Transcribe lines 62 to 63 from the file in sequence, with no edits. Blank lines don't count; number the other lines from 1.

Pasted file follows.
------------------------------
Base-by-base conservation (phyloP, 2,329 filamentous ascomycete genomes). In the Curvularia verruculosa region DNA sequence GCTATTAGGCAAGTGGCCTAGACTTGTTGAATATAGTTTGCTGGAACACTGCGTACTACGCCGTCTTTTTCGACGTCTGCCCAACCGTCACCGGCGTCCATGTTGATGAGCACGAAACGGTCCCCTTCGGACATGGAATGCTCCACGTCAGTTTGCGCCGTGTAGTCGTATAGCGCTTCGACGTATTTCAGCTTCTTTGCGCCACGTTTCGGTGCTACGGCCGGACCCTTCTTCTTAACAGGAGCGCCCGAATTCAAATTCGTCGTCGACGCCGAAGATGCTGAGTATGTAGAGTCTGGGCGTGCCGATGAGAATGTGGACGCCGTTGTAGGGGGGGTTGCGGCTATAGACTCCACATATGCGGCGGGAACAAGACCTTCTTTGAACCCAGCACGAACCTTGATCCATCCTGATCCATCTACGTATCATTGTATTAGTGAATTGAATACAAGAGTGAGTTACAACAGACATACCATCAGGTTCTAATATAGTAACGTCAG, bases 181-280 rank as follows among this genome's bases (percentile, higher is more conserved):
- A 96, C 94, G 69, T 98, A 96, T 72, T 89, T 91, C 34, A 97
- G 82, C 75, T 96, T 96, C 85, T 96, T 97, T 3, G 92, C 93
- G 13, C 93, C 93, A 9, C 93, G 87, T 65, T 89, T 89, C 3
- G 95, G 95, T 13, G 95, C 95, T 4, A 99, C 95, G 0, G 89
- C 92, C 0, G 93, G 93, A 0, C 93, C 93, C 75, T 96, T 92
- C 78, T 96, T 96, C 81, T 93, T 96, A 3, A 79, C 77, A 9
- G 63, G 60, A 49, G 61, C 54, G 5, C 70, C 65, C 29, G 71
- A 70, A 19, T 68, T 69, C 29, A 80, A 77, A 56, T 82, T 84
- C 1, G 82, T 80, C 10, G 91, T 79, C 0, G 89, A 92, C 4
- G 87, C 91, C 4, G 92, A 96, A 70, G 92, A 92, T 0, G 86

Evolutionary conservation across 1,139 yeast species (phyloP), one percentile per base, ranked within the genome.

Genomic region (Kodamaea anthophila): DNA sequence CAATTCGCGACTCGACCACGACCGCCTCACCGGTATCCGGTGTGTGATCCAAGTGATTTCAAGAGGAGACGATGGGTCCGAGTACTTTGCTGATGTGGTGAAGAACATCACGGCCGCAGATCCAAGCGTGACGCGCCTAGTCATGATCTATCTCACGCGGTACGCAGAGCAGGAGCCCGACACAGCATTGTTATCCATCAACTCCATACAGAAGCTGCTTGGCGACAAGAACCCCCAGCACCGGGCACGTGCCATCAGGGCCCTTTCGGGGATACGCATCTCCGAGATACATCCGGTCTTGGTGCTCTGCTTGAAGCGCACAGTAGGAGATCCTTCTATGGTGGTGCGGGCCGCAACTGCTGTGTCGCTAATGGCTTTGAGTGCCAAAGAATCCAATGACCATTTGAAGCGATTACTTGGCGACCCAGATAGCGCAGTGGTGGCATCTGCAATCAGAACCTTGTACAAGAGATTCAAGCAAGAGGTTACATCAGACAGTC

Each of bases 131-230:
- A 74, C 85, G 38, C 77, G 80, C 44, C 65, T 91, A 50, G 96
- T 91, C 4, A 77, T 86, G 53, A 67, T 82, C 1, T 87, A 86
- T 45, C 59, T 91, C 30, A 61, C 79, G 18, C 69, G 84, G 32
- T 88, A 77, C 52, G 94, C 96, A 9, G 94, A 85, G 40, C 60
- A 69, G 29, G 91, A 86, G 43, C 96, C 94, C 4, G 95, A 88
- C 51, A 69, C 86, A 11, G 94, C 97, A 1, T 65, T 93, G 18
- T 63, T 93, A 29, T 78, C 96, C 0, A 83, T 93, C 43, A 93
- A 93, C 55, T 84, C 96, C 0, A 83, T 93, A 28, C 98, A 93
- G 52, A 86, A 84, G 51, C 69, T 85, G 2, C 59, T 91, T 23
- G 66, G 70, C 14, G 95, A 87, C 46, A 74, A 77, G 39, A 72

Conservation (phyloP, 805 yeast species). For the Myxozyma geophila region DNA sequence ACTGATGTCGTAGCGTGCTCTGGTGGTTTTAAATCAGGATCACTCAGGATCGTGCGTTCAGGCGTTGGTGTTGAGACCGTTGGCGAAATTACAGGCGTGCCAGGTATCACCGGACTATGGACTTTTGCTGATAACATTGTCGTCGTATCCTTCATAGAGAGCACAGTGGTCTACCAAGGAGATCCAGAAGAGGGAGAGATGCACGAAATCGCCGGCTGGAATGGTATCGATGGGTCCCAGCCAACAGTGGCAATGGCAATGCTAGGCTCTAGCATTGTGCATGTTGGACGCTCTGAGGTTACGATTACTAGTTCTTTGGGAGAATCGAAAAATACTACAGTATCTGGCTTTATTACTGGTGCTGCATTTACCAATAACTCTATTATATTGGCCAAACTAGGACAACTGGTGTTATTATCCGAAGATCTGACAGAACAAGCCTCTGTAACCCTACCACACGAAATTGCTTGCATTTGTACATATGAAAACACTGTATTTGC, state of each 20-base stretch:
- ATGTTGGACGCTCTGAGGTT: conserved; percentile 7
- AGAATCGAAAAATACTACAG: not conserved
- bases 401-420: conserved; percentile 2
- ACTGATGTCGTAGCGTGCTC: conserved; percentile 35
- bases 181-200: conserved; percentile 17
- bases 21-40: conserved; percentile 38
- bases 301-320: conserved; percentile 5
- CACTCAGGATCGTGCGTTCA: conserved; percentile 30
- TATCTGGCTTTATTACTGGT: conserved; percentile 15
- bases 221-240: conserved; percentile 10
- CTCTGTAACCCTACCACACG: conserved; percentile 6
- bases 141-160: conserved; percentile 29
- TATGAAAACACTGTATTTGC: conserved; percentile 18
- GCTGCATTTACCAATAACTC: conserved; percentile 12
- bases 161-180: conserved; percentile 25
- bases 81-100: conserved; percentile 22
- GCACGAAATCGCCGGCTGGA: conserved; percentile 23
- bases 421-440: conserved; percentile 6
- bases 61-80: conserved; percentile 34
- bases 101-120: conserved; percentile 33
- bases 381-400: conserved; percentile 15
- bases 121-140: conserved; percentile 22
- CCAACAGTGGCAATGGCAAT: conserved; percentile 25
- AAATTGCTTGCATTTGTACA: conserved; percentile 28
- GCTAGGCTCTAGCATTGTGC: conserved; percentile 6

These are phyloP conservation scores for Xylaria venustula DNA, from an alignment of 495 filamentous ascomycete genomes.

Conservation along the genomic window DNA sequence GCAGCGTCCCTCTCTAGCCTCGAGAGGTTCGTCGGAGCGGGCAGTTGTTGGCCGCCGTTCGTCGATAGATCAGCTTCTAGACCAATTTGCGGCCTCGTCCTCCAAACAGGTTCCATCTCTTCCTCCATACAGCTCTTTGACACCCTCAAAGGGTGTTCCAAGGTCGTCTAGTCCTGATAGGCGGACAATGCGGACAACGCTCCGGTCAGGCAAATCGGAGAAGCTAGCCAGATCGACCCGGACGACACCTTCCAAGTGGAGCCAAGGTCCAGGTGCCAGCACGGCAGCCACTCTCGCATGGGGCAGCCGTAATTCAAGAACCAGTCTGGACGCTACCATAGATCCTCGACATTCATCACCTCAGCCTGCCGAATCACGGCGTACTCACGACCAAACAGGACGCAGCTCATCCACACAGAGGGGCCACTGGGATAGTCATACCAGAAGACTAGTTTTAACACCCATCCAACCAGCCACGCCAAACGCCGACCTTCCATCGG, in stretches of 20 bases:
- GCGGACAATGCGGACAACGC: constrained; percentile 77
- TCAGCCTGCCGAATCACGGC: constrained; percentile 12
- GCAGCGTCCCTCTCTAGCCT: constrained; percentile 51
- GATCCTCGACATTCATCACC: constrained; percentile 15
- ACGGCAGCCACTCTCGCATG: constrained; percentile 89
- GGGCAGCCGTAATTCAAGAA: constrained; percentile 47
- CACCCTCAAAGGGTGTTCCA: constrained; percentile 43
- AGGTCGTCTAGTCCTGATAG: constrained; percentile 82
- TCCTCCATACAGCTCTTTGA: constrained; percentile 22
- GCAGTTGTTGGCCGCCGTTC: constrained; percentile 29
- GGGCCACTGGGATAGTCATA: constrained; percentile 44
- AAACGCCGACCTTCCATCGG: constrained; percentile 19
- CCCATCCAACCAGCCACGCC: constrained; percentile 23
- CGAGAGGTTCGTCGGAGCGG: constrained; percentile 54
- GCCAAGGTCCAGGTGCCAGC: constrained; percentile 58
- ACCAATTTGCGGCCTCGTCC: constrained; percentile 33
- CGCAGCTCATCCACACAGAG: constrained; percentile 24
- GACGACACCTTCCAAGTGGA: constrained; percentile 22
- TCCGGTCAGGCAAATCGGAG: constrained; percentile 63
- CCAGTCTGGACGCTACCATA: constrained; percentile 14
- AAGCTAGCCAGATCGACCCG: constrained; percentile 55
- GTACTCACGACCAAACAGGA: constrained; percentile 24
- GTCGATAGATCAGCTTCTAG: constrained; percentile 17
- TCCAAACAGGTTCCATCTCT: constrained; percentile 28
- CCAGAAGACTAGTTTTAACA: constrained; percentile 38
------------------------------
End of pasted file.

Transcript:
- GCAGTTGTTGGCCGCCGTTC: constrained; percentile 29
- GGGCCACTGGGATAGTCATA: constrained; percentile 44